One of the most important elements of this communication is that it breads relationship – building trust, allowing laughter, sharing energy and experience. This is a drip-fed investment into relationship that will both benefit the crew that day and generate compound interest should they fly together again. If a crew has to handle an emergency together, they will rely on the connection they’ve consciously or subconsciously invested in to underpin their reliance on each other and speed their response. There will be no time then for unpacking of any armour they may have suited themselves in before coming to work. No tolerance for masks or walls. Only straight-shooting reliance and trust.
For those of us working in teams outside of aviation, we need to ask ourselves what we can take from this example to help benefit us in the success of our own operations; to energise ourselves and our teams, to underpin our reliance on each other and to speed our response.
Let me put it to you another way:
How many of you would like to operate your role or department using only the contents of your own personal bank account? Can you imagine the restrictions? The anxiety of evaluating how much you could give without leaving your own needs and those of your family in deficit before month end? The chances are good that you’d have to seriously reign in your goals and intentions, keep a very close eye on expenditure, and perhaps even deal with knowing you were starting without the resources to finish the job.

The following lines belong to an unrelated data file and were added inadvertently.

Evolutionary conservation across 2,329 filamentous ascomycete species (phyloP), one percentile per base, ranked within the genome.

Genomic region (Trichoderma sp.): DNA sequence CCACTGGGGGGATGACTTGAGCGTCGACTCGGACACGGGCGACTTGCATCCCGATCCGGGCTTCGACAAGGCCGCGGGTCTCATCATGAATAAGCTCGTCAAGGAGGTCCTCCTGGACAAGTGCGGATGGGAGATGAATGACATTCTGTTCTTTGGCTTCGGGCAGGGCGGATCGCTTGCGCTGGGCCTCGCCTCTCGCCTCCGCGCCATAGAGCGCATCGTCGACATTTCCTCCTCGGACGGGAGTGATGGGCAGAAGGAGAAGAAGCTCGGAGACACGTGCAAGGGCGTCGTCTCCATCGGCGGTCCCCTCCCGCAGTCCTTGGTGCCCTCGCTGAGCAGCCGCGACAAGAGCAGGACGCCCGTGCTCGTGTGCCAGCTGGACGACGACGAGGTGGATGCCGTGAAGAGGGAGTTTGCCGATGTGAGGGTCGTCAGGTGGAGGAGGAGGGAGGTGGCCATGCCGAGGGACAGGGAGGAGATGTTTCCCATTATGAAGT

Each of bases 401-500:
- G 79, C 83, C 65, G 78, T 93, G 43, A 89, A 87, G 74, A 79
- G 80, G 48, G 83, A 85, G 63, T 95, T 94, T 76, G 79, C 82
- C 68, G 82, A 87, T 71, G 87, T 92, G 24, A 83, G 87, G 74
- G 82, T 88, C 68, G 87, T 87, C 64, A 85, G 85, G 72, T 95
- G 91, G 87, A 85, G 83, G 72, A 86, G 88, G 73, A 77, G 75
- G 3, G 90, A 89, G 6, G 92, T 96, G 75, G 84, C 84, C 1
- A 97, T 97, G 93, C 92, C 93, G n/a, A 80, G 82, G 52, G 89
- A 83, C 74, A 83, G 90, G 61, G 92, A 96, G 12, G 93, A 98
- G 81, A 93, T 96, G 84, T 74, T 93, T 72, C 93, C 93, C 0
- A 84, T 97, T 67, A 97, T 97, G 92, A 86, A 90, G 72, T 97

Most of us would far rather operate using the broader capabilities of the business or company bank account we operate under. Not only would the resources be considerably more conducive, but the flow of funds not be directly contingent on you alone. There would be room for larger goals, discussions about higher targets and growth, and the sharing of responsibility, input and experience.
Why, then, are so many of us determined to operate solely within our own energy currently, withdrawing into our own guarded spaces to preserve the limited energy that we have left? We view each person who asks for any of our energy as demanding – do they not understand how little we have to ration and how much we need to keep ourselves going? We view meetings and requests to share information as drains on our resources and resist those drains with a vengeance.